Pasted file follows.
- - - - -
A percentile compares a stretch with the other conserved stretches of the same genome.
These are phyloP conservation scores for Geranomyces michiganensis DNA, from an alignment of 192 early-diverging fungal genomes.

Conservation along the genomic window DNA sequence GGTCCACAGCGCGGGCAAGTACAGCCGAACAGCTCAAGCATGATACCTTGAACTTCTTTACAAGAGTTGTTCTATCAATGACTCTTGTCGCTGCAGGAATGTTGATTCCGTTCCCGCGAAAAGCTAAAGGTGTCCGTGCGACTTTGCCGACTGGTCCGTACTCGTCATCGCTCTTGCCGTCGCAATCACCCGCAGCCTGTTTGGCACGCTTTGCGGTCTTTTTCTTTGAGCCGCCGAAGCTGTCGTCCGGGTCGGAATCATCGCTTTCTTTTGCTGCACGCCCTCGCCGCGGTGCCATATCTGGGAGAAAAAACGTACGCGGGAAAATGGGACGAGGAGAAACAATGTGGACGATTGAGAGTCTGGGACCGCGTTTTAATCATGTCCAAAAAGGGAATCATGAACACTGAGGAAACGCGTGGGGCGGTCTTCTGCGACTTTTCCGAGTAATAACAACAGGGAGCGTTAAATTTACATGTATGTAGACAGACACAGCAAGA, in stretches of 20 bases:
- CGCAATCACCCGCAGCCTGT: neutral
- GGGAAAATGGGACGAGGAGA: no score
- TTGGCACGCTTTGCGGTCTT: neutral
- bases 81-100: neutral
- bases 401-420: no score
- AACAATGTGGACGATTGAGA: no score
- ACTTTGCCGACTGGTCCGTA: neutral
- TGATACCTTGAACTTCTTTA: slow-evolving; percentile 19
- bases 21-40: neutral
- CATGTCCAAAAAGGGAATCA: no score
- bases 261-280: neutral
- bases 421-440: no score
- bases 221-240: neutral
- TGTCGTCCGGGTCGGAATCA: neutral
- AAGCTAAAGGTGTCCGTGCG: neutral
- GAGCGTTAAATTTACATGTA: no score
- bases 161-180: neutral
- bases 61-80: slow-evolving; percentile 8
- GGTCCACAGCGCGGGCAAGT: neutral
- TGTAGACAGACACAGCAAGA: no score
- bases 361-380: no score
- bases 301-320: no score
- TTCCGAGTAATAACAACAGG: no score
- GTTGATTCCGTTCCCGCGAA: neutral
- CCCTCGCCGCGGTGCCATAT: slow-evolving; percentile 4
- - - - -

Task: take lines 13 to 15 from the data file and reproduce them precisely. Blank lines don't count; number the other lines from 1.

- CATGTCCAAAAAGGGAATCA: no score
- bases 261-280: neutral
- bases 421-440: no score